By Ishmael Sallieu Koroma
Fighting broke out among parliamentarians in Sierra Leone’s parliament on Wednesday as lawmakers debate a proposed change in its electoral laws which pave the way for proportional representation in next year’s polls.
The main Opposition All People’s Congress (APC) objected to the introduction of the PR system causing tension in the well , with both opposition and ruling MP members fighting each other which later turned chaotic and violent.
Police were called in the well to calm down the situation, video footage shared on social media show security forces removing and pushing some law makers out of the sitting premises as they scuffle with law enforcement officers.
President Julius Maada Bio directed that next year’s parliamentary elections be conducted under the Proportional Representation (PR) electoral system by the country’s electoral body.
In the PR system, political parties will draw up lists of those they want to represent in parliament each of the country’s 16 districts, and will gain seats based on the percentage of popular votes secured in each district, however, this system has been criticised by the main opposition APC party referring to it as ‘unconstitutional’ and that the only time the West African nation had used it was in 1996.
‘’These Regulations will form part of the Laws of Sierra Leone after the expiration of 21 Days or until otherwise annulled by two-thirds of votes cast by Members of Parliament,’’ a statement from the country’s parliament reads.
Minister of Justice, Umaru Napoleon Koroma however was able to lay in parliament the electoral regulations despite delayed proceeding in the well after a notice of motion was given by Hon. Musa Fofanah of C4C for the said regulations be laid to be debated.
‘’The following Electoral Regulations were laid in Parliament, the Public Elections (District Block Proportional Representation System) Regulations 2022 and The Public Elections (Local Councils Proportional Representation System) Regulations, 2022,’’ a statement from Parliament added.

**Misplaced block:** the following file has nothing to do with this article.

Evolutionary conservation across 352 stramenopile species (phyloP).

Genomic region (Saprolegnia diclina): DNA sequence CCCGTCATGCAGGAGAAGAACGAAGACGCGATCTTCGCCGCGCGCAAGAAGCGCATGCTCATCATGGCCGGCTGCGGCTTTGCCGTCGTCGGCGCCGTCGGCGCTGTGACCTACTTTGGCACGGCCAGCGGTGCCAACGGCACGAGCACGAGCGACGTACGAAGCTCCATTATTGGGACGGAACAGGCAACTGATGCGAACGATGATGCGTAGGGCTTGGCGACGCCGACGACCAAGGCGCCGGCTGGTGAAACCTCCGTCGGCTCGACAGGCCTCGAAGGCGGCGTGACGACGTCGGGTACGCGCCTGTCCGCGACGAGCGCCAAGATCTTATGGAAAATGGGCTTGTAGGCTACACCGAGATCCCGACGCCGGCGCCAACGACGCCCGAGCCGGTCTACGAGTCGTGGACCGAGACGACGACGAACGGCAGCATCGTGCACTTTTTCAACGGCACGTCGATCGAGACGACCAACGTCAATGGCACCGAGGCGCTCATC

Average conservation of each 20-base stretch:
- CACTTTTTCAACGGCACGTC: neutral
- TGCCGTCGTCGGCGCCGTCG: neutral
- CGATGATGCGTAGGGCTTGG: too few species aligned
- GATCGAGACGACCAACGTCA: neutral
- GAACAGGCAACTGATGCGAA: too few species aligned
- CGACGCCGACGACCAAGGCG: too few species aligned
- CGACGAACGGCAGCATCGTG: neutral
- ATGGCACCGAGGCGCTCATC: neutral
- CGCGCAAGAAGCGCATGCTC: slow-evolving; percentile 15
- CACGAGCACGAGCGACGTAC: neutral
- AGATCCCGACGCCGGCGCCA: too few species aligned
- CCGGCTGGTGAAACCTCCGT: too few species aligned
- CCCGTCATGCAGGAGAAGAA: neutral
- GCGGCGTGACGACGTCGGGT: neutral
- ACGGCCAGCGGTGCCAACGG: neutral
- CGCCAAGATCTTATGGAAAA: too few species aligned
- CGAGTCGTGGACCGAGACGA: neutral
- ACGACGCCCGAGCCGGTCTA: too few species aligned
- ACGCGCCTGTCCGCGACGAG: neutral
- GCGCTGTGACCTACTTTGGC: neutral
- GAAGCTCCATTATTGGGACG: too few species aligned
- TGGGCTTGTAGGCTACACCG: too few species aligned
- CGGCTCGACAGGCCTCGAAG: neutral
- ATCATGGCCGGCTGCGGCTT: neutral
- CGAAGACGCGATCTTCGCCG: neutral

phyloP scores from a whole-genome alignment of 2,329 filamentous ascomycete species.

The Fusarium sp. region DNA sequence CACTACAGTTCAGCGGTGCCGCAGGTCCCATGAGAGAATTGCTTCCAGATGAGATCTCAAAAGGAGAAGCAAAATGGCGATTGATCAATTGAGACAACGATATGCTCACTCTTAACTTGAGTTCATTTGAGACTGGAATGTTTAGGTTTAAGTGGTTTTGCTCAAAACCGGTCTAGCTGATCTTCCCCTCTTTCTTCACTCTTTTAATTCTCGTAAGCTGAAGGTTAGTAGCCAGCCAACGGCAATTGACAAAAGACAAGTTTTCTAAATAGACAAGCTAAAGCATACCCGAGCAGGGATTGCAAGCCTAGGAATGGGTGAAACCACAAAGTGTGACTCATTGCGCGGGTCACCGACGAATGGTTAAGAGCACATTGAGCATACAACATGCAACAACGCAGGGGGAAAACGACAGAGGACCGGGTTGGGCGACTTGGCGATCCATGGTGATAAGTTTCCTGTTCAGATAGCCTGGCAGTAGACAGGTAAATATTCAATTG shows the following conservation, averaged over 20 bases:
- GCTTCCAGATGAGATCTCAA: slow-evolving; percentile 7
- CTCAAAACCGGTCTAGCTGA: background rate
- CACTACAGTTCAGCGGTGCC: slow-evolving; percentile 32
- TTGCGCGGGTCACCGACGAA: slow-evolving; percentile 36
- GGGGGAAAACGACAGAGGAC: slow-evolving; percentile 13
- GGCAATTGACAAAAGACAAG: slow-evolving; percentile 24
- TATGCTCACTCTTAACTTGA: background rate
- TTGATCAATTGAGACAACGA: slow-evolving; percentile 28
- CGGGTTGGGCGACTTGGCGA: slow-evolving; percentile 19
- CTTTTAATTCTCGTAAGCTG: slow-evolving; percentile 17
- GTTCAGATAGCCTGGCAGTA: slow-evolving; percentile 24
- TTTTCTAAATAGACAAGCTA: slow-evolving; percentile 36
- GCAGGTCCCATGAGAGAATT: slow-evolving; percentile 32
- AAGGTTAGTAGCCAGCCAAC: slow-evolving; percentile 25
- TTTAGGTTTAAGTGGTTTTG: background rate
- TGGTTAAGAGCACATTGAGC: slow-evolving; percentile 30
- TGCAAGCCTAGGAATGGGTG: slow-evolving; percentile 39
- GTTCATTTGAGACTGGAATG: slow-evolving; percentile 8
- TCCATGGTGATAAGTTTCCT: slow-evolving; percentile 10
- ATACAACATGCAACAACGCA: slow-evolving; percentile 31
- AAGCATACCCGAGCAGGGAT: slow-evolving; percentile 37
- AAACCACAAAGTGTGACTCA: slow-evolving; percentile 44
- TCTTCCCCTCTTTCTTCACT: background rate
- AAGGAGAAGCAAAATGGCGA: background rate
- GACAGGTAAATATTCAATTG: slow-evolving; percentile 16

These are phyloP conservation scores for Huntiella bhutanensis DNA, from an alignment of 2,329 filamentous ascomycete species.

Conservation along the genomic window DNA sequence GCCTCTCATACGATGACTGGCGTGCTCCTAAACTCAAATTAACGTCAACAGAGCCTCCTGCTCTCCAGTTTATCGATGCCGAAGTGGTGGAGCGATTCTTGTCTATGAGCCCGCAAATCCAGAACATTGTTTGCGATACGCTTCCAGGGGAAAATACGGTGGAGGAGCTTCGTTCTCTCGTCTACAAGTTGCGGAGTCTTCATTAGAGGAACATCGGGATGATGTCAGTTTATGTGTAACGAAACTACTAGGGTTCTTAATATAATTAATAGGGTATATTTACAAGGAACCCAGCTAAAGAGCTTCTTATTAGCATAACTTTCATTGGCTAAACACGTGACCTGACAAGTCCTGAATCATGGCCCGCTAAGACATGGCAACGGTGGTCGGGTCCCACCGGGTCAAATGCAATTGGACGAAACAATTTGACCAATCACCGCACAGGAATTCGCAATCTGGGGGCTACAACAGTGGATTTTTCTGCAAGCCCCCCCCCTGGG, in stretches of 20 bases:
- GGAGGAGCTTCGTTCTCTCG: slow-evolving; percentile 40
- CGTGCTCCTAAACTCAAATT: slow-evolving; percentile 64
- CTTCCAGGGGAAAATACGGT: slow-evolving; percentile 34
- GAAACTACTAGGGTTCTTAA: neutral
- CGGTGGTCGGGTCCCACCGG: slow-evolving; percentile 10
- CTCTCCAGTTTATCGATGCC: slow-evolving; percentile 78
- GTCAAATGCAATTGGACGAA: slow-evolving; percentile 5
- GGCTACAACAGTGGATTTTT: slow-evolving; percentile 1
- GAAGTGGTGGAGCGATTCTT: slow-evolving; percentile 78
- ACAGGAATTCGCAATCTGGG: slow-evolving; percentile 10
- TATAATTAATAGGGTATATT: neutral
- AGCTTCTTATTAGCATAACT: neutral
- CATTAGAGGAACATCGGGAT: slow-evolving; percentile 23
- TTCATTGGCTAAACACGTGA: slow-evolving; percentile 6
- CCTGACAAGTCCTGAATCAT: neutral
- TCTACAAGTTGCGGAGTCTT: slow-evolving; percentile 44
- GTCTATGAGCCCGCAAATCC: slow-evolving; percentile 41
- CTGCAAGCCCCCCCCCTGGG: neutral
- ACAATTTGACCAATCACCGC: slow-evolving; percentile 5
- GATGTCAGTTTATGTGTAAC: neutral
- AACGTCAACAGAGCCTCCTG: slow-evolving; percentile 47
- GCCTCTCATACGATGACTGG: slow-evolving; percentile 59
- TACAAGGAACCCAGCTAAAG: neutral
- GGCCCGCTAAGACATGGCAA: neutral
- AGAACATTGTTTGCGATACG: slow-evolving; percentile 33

The West African nation will go into its presidential elections on June 24th 2023 and will held simultaneously its parliamentary and local council elections respectively.
‘’ That the 24th day of June 2023 is here by proclaimed as the time for election to the office of the President of the Republic of Sierra Leone,’’ Mohamed Konneh, Sierra Leone’s Chief Electoral Commissioner said in March.
In a statement on Wednesday, the country’s deputy Minister of Justice Umaru Napoleon Koroma condemned the brawl that occurred in parliament by law makers adding if anyone is against the electoral reform, they can move a motion for it to be debated and voted on.
‘’Today, I was in the well of Parliament to perform my constitutional duty as Deputy Minister of Justice – to lay a Statutory Instrument – as my boss was on other assignment. During the process and the fracas that ensued, one of the opposition members of parliament, who can be identified from this video, threw a vase in parliament at me. It was aimed at my head, but by the grace of Allah, I was saved. This was beyond politics. If you were against the instrument, all you needed to was to move a motion for it to be debated and voted on,’’ the deputy justice minister said.
In August, there was huge protest against the Bio – government by angry citizens in Freetown and some parts of the country over the rising cost of living and hardship which Bio rejected as ‘’politically motivated protest’’ which cost the loss of lives of 31 (Thirty-one ) civilians including 6 (six ) police officers.
Bio is seeking for re-election in the June 2023 polls amidst soaring prices, rising inflation, and high cost of living in the small British West African nation.